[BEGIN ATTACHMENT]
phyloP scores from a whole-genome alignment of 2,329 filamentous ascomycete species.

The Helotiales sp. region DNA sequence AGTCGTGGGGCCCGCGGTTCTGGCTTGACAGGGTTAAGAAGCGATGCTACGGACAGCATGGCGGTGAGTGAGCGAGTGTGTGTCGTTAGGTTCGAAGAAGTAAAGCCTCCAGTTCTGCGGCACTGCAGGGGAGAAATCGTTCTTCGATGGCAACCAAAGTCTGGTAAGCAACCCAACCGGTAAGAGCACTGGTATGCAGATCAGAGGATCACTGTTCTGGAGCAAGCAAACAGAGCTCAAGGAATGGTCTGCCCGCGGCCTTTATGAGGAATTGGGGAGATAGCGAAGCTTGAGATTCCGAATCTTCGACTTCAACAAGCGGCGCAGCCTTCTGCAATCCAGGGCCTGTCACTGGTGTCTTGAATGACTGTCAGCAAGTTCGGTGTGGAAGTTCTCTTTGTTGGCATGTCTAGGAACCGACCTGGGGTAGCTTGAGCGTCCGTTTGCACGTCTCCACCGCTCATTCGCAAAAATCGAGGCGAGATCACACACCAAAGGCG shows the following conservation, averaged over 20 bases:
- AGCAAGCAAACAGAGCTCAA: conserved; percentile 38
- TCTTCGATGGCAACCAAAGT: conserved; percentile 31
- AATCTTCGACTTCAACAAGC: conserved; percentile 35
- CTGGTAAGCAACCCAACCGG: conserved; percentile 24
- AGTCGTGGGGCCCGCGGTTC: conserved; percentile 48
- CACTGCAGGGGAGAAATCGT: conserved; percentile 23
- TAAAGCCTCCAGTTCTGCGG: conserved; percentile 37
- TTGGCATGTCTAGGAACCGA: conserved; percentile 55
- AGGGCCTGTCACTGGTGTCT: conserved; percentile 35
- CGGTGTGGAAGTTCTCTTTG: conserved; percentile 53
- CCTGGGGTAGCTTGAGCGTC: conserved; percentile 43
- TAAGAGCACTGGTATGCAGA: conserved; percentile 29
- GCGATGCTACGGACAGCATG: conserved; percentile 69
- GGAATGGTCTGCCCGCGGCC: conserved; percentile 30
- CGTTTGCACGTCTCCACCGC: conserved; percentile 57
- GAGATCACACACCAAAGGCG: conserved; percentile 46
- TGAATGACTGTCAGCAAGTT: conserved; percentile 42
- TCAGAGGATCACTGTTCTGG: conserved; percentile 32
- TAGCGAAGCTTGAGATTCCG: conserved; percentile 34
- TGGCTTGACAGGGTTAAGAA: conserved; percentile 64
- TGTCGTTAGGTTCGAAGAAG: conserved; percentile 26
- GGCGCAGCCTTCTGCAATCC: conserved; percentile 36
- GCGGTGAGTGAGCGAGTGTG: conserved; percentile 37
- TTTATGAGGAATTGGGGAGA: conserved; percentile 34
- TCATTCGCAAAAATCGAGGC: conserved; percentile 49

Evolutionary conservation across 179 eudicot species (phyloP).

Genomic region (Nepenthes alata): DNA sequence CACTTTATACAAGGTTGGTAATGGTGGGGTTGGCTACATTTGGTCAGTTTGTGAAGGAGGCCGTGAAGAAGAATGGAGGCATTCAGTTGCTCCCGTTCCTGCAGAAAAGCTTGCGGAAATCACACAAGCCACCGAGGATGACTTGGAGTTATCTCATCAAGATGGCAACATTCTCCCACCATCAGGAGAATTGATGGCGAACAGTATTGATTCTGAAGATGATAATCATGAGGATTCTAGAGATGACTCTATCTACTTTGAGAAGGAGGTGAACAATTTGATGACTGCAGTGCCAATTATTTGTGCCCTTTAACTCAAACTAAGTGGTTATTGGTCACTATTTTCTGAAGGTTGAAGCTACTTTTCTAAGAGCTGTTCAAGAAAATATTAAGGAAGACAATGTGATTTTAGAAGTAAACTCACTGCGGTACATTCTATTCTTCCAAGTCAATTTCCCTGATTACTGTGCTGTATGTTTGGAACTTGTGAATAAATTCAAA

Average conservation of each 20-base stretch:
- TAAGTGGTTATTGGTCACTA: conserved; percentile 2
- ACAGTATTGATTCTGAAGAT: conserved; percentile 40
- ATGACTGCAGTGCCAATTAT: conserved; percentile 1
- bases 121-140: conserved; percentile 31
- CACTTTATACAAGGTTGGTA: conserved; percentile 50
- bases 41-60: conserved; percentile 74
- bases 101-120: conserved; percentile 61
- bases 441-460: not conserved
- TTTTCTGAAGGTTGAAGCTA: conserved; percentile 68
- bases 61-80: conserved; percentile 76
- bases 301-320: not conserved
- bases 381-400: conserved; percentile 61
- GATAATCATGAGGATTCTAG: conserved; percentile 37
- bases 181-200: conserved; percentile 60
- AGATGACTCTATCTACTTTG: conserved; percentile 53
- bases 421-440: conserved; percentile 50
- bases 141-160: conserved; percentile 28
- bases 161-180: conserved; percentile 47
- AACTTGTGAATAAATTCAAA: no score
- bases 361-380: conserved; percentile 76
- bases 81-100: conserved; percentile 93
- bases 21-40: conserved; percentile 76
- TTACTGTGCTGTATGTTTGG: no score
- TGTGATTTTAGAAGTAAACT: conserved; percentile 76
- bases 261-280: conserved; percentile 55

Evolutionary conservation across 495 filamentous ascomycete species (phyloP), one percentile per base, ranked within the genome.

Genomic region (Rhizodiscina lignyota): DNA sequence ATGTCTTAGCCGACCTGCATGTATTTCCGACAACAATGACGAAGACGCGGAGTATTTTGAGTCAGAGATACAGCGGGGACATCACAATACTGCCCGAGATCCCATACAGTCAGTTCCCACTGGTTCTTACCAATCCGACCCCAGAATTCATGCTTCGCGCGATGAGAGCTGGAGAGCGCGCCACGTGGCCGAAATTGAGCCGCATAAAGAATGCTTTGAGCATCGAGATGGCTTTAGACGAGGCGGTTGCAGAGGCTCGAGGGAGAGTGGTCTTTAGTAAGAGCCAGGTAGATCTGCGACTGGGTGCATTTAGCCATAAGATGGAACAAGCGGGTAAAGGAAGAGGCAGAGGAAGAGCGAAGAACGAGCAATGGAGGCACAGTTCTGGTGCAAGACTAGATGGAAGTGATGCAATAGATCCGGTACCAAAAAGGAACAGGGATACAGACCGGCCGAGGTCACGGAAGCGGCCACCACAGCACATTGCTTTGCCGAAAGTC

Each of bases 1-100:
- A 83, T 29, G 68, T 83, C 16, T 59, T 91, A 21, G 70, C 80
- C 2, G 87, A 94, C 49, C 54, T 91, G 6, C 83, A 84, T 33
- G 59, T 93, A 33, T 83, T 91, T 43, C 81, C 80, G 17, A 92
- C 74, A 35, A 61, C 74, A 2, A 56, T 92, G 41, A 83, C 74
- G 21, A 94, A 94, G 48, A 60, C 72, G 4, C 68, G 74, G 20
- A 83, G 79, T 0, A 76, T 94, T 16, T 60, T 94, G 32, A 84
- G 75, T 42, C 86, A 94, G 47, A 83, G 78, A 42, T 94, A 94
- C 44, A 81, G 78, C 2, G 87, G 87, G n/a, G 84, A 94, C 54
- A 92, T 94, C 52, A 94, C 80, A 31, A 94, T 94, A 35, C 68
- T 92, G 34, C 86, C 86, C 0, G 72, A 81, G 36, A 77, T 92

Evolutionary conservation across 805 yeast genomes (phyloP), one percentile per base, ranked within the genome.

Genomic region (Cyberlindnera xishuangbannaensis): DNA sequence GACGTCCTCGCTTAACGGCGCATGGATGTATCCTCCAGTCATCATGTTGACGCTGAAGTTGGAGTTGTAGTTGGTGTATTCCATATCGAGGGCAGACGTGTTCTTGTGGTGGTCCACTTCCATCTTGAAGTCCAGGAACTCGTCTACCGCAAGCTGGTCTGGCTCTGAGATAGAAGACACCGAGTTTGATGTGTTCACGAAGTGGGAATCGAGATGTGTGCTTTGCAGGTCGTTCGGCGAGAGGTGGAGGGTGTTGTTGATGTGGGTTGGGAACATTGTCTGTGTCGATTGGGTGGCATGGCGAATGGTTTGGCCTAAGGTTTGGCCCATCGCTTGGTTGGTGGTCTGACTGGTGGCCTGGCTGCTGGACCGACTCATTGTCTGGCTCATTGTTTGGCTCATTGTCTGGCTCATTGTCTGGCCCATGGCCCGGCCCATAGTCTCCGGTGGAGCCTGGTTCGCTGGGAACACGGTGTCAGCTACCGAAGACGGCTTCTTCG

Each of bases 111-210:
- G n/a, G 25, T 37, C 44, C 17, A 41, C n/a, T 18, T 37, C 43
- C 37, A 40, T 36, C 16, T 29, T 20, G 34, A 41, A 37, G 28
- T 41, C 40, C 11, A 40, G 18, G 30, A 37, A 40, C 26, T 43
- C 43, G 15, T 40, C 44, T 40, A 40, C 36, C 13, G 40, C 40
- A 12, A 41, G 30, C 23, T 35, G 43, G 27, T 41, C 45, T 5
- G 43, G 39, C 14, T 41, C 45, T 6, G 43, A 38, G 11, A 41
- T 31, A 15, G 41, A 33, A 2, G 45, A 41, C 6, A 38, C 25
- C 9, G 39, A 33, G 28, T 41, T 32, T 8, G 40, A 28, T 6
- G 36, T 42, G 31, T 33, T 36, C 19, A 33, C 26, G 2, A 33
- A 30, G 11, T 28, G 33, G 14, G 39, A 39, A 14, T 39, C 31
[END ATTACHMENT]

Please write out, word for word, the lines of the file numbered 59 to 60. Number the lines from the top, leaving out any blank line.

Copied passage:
- A 83, T 29, G 68, T 83, C 16, T 59, T 91, A 21, G 70, C 80
- C 2, G 87, A 94, C 49, C 54, T 91, G 6, C 83, A 84, T 33